I love looking at the map music objects. Because of their brevity, you can really dive deep into each object in a very short amount of time.
Notice that with this object, our second pulse wave track is significantly lower in pitch, requiring the use of a bass clef for notation.
The big question here is what key are we in???? Looking strictly at this object it is actually unclear. In a later post, perhaps I will begin to examine some of the objects surrounding this one and looking at overall style to make a deduction, but right now we can either operate in the key of F (alternating V-I progression) or the key of C (a I-IV motion).
What I really love about this object is the heavy swing feel and the bass line, which steals the “melodic” element of the object. Notice also that there is not a strong pulse on beat 1 of any of the top two lines and the bass only gets it on measures 1 and 3. The harmonic motion between the two chords creates an overall pulse with significant downbeats on measures 1 and 3.
This is also the only object so far to have an introduction riff. Why do you suppose the riff was included? Well there are two possible explanations and I will leave it to you to determine which one or if both have any plausibility:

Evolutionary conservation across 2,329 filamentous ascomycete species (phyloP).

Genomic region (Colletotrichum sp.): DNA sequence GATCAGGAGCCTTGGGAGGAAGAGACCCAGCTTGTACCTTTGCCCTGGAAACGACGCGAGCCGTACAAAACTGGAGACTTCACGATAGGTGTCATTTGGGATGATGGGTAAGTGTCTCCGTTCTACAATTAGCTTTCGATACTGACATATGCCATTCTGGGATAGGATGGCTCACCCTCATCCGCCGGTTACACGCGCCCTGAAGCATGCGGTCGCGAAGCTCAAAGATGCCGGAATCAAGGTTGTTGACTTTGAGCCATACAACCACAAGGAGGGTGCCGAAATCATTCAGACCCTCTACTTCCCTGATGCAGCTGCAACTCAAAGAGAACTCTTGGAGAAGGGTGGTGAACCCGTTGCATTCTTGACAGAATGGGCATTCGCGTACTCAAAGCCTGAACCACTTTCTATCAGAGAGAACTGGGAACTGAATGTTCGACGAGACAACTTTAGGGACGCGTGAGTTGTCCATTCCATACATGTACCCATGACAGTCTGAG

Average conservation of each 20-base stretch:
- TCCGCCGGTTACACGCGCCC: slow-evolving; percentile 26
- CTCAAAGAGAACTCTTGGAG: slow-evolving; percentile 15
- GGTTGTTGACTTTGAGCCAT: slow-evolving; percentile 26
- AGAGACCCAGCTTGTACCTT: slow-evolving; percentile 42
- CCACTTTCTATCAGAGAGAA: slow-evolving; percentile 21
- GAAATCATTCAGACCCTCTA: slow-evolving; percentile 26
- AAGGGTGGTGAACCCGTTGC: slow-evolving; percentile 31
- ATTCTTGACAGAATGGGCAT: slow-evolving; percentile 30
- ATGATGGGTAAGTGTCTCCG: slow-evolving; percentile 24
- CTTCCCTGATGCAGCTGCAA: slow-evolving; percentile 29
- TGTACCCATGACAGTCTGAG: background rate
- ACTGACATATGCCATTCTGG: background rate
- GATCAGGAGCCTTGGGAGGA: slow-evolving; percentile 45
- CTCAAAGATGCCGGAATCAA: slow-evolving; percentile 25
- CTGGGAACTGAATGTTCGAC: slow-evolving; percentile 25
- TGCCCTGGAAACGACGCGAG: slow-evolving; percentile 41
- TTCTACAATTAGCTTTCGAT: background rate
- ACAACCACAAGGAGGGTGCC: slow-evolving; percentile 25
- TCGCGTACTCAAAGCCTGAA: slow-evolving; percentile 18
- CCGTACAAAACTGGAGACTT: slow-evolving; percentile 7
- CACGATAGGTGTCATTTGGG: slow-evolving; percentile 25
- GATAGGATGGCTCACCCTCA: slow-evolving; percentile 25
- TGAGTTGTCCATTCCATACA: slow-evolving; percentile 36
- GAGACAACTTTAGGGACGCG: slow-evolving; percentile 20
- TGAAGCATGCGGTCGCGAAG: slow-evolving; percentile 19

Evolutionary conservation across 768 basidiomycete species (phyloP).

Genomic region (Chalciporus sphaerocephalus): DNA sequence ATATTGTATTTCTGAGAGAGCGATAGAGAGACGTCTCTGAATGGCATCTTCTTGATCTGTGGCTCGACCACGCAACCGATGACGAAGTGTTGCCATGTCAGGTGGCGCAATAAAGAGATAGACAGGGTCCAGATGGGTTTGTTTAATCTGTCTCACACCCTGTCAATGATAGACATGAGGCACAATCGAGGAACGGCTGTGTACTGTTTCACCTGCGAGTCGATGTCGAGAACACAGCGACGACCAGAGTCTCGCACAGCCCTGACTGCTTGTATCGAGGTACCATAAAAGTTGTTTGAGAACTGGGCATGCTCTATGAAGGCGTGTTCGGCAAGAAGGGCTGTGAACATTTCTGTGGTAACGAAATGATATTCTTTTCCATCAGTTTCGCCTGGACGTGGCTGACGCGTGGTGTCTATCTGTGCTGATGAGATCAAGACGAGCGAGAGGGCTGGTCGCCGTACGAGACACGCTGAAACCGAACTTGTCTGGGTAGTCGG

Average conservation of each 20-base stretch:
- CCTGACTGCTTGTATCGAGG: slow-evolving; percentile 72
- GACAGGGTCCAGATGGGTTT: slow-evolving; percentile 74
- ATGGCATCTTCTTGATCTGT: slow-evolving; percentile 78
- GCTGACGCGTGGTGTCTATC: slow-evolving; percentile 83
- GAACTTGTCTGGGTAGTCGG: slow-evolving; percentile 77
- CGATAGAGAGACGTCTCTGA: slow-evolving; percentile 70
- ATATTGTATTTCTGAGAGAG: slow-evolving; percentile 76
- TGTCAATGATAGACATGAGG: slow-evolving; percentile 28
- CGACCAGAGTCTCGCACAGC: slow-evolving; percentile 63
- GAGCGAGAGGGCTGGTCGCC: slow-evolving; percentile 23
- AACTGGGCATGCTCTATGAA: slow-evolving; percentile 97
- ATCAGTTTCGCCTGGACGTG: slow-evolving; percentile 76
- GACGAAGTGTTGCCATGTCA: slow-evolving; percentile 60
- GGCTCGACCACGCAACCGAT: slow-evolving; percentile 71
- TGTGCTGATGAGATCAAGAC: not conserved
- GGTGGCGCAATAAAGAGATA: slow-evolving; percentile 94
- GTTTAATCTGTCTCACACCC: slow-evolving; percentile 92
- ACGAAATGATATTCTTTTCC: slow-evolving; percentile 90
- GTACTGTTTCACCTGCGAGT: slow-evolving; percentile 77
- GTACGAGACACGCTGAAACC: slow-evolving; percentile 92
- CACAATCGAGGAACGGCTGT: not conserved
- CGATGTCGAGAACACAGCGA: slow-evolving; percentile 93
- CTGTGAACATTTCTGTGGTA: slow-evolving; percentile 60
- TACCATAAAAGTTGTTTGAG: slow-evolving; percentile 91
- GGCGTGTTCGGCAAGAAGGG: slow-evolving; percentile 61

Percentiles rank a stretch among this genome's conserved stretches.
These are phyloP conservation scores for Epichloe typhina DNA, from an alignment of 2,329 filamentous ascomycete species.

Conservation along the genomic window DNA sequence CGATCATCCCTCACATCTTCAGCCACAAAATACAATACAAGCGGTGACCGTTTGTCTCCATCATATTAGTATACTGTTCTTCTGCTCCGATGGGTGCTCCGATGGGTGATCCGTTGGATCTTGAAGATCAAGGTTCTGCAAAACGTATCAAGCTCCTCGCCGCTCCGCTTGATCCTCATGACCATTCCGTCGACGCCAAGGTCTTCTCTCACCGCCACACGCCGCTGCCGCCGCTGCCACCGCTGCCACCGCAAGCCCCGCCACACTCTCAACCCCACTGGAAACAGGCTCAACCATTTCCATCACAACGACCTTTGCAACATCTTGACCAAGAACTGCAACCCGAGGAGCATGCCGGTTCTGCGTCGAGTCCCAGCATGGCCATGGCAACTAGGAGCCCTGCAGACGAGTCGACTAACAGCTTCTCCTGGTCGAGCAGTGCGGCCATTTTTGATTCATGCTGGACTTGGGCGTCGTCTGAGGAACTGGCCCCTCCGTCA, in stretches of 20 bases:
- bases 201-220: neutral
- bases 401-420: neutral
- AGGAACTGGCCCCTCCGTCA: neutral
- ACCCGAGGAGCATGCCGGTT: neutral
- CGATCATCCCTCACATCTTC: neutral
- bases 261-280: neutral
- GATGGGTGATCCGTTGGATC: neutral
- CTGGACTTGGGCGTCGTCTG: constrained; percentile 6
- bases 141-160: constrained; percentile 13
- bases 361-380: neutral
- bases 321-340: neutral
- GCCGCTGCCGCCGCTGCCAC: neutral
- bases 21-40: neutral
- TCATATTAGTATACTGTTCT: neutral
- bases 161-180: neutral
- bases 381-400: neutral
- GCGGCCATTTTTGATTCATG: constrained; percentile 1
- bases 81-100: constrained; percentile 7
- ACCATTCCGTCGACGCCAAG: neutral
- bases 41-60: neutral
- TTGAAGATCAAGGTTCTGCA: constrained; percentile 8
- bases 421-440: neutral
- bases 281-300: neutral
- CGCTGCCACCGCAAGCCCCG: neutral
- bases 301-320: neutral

1) The introductory riff is included to give us a sense of pulse. Since there are very few emphasis on the strong beats of measures, this riff allows us to feel this rhythmic dissonance by informing us as to the location of the meter.
2) This introduction draws our attention to the C major harmony as tonic with the non-pitch rhythmic introduction serving as a surrogate rhythmic dominant resolving to the tonic. We can think of it as the end of a drum fill that resolves to the first measure of a new phrase, which is where tonic typically lies.
Now there is a thought… rhythms resolving… maybe there is somewhere I can go with that!